Use -L instead of -l for lots more information in JSON format.

Create a Google Cloud Platform account, and then do these two "quickstart" tutorials:

Be patient. An Internet speed test gives you a report in Mbps, megaBITS per second. Your file sizes will be reported in megaBYTES. If you're not careful, you will be disappointed to find that a transfer takes 8 times as long as you expected.

Network speeds are reported in powers of ten. File sizes, however, might be reported in powers of two or in powers of ten. One gigabyte is 109 bytes, or 1,000,000,000. One gibibyte, however, is 230 bytes, or 1,073,741,824. You can do the math yourself, or you can ask the tool to do the math (including rounding off!) for you.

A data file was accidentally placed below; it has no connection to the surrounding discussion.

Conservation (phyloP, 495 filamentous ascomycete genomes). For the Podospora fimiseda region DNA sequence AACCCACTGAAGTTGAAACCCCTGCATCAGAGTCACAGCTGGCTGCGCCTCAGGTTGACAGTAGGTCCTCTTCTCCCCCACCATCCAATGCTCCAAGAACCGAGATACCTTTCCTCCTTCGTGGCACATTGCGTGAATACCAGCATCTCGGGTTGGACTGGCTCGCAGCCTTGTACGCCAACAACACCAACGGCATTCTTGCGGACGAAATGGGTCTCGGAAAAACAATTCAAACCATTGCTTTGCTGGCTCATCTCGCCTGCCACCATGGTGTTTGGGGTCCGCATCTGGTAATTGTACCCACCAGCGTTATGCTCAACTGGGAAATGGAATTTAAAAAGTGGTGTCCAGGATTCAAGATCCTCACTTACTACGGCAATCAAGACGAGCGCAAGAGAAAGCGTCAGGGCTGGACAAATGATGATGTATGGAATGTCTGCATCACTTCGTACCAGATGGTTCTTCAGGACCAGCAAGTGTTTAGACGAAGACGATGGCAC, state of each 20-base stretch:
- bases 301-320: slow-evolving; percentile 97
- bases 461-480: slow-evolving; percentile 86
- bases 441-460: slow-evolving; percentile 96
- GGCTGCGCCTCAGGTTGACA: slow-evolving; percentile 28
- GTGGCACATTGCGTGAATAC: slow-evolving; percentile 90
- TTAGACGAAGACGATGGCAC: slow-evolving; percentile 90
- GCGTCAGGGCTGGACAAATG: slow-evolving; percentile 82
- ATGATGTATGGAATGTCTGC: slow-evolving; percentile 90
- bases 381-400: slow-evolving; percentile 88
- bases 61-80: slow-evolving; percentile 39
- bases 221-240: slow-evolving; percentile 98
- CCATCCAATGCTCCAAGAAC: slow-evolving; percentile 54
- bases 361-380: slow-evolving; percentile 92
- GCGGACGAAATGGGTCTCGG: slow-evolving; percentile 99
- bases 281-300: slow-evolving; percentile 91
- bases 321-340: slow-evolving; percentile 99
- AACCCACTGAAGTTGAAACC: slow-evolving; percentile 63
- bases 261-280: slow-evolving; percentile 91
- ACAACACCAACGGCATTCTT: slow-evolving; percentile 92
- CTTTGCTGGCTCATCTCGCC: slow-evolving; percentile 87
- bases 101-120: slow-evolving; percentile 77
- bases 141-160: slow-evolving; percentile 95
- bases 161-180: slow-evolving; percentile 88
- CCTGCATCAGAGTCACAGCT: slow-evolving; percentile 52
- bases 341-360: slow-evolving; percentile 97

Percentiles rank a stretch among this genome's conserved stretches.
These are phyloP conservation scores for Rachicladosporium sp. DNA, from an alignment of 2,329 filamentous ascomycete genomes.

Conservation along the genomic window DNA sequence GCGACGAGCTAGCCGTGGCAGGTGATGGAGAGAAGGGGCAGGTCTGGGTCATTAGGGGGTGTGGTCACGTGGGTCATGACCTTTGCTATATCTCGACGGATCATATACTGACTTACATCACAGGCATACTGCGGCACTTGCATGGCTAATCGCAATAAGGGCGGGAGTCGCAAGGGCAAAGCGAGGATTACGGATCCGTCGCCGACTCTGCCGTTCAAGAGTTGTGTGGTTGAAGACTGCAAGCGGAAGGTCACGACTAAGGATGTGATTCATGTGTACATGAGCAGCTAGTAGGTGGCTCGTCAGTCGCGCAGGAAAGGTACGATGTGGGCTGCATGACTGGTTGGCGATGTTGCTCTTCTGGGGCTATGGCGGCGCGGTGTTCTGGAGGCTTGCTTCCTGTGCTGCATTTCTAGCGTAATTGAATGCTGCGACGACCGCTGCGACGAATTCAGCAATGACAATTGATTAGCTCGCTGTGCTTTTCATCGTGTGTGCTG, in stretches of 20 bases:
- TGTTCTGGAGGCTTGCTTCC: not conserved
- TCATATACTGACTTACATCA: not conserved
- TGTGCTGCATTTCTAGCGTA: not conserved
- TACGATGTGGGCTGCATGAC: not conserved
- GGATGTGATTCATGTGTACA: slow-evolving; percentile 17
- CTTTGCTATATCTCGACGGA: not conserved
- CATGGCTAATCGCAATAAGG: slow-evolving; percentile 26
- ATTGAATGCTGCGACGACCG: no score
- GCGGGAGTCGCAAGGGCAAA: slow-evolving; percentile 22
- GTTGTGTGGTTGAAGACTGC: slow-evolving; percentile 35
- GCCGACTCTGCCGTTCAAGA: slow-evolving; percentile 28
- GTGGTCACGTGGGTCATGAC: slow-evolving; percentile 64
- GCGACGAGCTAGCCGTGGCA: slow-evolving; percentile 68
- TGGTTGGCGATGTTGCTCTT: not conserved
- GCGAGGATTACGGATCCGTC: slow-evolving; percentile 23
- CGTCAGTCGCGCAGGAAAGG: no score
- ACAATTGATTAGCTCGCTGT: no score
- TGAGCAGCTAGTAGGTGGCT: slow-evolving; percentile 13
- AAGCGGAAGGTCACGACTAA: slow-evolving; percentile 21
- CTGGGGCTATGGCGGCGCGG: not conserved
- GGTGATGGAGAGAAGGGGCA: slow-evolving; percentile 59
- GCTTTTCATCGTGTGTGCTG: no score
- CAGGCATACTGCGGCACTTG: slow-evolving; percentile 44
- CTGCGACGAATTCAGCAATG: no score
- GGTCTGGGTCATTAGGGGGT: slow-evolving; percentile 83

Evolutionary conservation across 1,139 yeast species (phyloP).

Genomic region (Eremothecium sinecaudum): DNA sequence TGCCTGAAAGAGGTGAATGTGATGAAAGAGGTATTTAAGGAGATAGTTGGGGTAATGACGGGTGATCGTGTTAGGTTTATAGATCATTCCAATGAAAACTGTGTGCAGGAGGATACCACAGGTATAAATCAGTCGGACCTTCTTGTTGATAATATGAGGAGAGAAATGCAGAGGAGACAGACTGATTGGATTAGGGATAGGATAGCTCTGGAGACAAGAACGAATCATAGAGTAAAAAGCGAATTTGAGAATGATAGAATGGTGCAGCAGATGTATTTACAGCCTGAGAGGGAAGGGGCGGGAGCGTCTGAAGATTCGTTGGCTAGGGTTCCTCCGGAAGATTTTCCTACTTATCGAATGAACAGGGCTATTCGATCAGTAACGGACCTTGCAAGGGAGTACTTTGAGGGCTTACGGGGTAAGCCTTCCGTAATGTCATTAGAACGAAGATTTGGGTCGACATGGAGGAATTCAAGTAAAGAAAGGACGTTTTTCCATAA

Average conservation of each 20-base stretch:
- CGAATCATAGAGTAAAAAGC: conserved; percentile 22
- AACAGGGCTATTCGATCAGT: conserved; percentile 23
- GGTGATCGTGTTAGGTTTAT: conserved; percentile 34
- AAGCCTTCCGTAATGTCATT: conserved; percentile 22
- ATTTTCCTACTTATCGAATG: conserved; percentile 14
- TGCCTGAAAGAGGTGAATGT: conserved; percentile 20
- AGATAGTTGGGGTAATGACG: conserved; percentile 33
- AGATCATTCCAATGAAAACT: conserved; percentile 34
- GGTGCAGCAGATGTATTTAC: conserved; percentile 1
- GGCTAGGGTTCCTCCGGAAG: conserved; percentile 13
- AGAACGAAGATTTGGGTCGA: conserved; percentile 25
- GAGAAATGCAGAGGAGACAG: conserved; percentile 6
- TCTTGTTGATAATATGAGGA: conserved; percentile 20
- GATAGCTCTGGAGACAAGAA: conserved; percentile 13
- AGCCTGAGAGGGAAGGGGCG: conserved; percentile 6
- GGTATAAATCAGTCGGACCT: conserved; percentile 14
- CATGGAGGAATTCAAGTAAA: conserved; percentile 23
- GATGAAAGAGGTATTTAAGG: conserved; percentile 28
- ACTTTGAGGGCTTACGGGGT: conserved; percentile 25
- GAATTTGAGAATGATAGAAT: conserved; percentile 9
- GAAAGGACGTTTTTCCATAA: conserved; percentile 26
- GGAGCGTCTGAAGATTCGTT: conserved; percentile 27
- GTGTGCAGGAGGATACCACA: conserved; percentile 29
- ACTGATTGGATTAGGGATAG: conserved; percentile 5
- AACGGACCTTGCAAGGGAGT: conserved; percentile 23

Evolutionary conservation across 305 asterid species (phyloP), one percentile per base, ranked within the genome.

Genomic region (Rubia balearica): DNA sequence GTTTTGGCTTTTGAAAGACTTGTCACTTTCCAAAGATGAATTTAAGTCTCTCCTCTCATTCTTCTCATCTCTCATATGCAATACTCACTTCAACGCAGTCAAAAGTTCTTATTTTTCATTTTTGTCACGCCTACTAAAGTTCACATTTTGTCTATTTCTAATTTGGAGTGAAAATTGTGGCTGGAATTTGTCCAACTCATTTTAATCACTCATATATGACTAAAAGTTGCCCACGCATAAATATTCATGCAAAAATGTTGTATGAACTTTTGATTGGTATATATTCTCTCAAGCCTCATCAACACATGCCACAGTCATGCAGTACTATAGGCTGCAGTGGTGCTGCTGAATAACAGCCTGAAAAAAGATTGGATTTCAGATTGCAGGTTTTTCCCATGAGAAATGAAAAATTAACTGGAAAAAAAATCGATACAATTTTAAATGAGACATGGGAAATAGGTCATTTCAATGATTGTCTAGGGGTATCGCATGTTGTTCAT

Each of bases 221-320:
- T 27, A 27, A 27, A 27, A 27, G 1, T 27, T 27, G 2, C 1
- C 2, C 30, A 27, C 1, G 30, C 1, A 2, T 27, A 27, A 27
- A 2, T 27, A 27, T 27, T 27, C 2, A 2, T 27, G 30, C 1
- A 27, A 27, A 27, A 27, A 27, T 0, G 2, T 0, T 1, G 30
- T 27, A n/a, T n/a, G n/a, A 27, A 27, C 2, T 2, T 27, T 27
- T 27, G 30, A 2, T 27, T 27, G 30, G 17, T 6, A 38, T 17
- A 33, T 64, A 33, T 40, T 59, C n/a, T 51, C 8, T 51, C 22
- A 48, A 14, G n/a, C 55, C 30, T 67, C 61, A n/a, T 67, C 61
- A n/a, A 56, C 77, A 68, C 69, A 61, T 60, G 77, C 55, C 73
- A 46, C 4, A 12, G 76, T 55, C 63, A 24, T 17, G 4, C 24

$ ls -l archive.tar.xz
-rw-rw-r--. 1 cromwell cromwell 8397185024 Feb 21 15:26 archive.tar.xz
$ ls -lh --block-size=MB archive.tar.xz
-rw-rw-r--. 1 cromwell cromwell 8398MB Feb 21 15:26 archive.tar.xz
$ ls -lh --block-size=MiB archive.tar.xz
-rw-rw-r--. 1 cromwell cromwell 8009MiB Feb 21 15:26 archive.tar.xz
$ ls -lh --block-size=GB archive.tar.xz
-rw-rw-r--. 1 cromwell cromwell 9GB Feb 21 15:26 archive.tar.xz
$ ls -lh --block-size=GiB archive.tar.xz
-rw-rw-r--. 1 cromwell cromwell 8GiB Feb 21 15:26 archive.tar.xz

A 100 GB archive will take almost 5 days to upload over a 2 Mbps link:

100 GB × 1,073,741,824 bytes/GB × 8 bits/byte = 858,993,459,200 bits

858,993,459,200 bits / 2,000,000 bits/second = 429,497 seconds

429,497 seconds / 3,600 seconds/hour = 119.3 hours = 4 days, 23 hours, 18 minutes